Tens of thousands of people have marched in the US capital for LGBT rights, in one of the biggest protests since President Trump took office.
Many of the those attending said they felt their community was under threat from the new government.
The organisers said dozens of cities across the US would also hold rallies.
The march comes on the eve of the first anniversary of the shooting in a gay Florida nightclub, Pulse, which killed 49 people.
It began in the downtown area of Washington, DC, and then passed in front of the White House and continued on to the National Mall.
People from as far as California, Colorado and Kentucky held aloft placards bearing slogans such as "Make America Kind Again", "Remember Pulse" and "We Are Human".
"We are here to stand and be counted. There's a growing hostile rhetoric from the White House and we don't like the point of direction," said Daniel Dunlop from Atlanta, who was there with his partner Leonard and Leonard's parents.
"The fact that Trump did not even recognise Pride month is an omen of what's to come, and we need to mobilise now."
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Ernie Emrich, from Washington, said hard-fought rights were under threat. "[President Trump] has claimed to be a friend of the community but his actions have shown him to be hostile to many of the issues that are important to us."
Not everyone mentioned the new president when asked why they were marching.
"I'm a lesbian and I want to support the rights of gay and transgender people," said Ione Martin, 23.
"Hate and intolerance still exist. We have marriage equality but that doesn't change people's attitudes."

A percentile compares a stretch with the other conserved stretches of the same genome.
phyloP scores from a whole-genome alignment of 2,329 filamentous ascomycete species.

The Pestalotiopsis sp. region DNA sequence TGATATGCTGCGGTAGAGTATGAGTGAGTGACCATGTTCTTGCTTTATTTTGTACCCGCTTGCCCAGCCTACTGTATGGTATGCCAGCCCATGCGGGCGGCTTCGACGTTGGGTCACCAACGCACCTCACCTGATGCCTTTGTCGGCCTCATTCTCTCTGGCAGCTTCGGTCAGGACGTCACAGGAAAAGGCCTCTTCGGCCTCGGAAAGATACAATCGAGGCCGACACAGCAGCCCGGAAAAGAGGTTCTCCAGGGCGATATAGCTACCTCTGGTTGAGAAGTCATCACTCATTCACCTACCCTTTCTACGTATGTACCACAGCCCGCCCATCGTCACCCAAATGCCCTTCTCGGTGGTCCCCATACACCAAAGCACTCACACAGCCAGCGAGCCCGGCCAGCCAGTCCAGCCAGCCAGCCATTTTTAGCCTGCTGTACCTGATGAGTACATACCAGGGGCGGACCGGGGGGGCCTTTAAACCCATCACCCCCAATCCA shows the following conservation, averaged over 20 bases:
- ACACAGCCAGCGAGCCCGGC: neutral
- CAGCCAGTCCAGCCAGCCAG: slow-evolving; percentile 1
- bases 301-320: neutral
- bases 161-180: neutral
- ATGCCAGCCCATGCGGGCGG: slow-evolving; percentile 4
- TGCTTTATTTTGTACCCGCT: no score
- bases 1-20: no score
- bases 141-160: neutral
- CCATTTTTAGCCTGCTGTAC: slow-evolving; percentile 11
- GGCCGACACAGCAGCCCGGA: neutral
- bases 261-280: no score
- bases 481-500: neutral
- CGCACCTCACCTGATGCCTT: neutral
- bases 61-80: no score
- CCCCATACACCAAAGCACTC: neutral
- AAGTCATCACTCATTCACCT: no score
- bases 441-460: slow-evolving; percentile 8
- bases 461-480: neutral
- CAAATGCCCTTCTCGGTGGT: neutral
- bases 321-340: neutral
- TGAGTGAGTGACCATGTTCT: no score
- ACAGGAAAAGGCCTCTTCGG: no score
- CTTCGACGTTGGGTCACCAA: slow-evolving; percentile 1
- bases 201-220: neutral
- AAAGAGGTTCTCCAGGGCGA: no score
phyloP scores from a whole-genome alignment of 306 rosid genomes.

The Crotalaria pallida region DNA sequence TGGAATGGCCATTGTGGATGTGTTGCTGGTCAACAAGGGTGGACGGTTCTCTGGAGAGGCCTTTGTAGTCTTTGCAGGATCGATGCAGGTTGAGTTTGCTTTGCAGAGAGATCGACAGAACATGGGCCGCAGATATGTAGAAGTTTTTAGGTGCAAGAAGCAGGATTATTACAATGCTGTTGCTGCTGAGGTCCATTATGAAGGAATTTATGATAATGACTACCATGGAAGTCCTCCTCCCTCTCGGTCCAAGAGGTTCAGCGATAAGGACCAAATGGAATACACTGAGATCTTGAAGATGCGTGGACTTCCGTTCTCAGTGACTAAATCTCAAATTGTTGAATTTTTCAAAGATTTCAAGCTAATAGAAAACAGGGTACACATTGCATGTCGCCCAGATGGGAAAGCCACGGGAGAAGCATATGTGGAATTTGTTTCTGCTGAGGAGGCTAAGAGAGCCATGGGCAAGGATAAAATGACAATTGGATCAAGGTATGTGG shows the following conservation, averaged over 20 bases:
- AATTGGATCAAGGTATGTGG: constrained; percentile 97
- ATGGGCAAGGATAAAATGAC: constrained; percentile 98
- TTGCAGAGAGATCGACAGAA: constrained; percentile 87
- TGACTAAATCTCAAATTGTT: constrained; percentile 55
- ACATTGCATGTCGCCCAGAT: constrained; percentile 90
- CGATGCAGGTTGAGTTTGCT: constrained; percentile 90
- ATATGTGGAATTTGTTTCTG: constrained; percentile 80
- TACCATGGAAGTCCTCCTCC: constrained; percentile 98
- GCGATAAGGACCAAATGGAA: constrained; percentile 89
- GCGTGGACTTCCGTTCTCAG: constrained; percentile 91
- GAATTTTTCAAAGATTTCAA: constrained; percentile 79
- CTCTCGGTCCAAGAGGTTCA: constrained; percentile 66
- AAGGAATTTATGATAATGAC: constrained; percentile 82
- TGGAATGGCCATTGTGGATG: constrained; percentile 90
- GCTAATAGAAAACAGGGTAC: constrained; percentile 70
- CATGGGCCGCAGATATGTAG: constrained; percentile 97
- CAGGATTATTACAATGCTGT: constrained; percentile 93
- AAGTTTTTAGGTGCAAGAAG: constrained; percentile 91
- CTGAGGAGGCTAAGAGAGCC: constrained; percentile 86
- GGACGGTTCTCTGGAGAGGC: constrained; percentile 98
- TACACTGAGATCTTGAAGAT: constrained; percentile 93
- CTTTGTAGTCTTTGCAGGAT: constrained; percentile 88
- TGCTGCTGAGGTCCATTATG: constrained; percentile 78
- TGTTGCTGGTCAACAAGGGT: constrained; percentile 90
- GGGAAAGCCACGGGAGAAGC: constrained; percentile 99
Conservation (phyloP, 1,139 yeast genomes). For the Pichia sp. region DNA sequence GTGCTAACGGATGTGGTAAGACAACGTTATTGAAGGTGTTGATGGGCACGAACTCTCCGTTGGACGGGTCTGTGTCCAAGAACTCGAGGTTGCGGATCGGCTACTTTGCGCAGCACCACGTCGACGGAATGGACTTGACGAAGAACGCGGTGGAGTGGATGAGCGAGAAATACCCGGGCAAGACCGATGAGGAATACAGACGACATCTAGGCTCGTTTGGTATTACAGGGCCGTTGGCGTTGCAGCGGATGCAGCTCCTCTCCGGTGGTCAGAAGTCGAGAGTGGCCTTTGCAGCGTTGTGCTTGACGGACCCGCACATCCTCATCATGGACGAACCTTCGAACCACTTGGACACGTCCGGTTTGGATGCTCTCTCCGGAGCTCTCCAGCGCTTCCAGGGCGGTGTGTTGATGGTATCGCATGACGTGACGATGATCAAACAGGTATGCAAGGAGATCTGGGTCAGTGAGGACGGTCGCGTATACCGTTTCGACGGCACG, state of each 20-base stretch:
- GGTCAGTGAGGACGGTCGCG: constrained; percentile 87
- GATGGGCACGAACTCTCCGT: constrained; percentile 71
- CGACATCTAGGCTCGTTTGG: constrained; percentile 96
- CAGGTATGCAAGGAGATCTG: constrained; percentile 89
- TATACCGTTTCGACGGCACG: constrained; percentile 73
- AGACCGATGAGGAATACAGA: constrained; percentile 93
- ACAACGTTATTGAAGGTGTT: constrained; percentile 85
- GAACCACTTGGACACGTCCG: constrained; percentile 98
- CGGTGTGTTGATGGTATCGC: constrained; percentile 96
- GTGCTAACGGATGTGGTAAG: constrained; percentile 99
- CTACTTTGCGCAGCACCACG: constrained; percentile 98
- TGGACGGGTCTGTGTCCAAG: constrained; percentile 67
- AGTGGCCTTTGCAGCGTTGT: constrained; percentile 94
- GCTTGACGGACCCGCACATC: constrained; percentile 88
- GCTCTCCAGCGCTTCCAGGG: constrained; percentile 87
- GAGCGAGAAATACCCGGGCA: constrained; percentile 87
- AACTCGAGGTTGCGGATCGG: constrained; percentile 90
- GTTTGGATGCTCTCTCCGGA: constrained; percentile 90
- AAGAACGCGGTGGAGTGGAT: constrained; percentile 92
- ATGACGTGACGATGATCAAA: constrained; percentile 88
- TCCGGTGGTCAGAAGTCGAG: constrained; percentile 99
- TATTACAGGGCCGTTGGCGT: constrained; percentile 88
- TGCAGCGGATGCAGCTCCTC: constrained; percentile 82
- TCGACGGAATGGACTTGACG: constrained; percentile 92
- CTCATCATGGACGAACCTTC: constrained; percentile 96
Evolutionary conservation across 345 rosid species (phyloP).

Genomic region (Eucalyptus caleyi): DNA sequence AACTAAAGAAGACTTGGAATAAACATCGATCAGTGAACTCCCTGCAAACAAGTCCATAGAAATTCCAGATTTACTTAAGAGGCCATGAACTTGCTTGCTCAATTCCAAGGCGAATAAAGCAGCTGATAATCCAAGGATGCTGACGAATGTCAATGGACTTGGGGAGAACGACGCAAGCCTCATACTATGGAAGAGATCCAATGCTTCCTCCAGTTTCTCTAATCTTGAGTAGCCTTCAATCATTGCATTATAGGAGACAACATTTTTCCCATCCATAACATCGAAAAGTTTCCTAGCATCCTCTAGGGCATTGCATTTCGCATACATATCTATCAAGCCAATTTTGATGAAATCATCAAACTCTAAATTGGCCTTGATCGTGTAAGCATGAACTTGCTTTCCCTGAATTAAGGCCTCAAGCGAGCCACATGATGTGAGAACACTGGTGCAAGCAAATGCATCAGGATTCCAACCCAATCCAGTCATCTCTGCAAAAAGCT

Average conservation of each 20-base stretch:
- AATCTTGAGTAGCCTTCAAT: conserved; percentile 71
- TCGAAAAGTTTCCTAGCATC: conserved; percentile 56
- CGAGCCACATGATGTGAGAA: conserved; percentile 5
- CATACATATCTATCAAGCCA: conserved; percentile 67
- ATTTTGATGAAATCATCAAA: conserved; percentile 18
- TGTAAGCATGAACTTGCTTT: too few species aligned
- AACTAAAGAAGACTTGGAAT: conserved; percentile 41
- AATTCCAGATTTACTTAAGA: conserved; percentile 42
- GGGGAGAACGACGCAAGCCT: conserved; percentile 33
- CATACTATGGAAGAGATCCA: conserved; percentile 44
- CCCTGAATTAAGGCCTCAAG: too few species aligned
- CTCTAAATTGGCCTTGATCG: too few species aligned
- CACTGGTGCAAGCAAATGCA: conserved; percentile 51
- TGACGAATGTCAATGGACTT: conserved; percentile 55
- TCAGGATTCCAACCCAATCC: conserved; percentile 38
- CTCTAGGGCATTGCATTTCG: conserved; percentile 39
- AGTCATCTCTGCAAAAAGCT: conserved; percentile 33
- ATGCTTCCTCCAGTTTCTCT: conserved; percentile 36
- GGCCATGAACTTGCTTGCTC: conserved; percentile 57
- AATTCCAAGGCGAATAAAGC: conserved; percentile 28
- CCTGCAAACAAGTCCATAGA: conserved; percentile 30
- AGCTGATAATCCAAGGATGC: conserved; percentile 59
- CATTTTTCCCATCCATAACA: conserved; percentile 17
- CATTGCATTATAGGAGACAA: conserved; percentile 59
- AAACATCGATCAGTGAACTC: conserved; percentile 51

The White House was asked for comment on the issues raised by the march but did not respond to the request.Image caption Karl Ruckdeschell from New York said he feared Mr Trump "rolling back history"
During the campaign, Mr Trump made repeated overtures to the LGBT community, including a pledge in his nomination acceptance speech last year. As one protester put it on Sunday, he "draped himself in the rainbow flag".
But four months into his presidency, many in that community feel he has done little to back that up.
They point to his rescinding of guidance to schools on dealing with transgender pupils, and his silence on this month's Pride celebrations, an event usually marked by the White House. And they fear some of his conservative cabinet members want to derail some of the legislative progress made in recent years.
Some protesters also said Trump policies on immigrants and Muslims had stoked their anger, and there was a wider goal of equality to strive for.
A small number of people said it was not just about President Trump, but it is clear the new occupant of the White House has mobilised the LGBT community in a way not seen in years.
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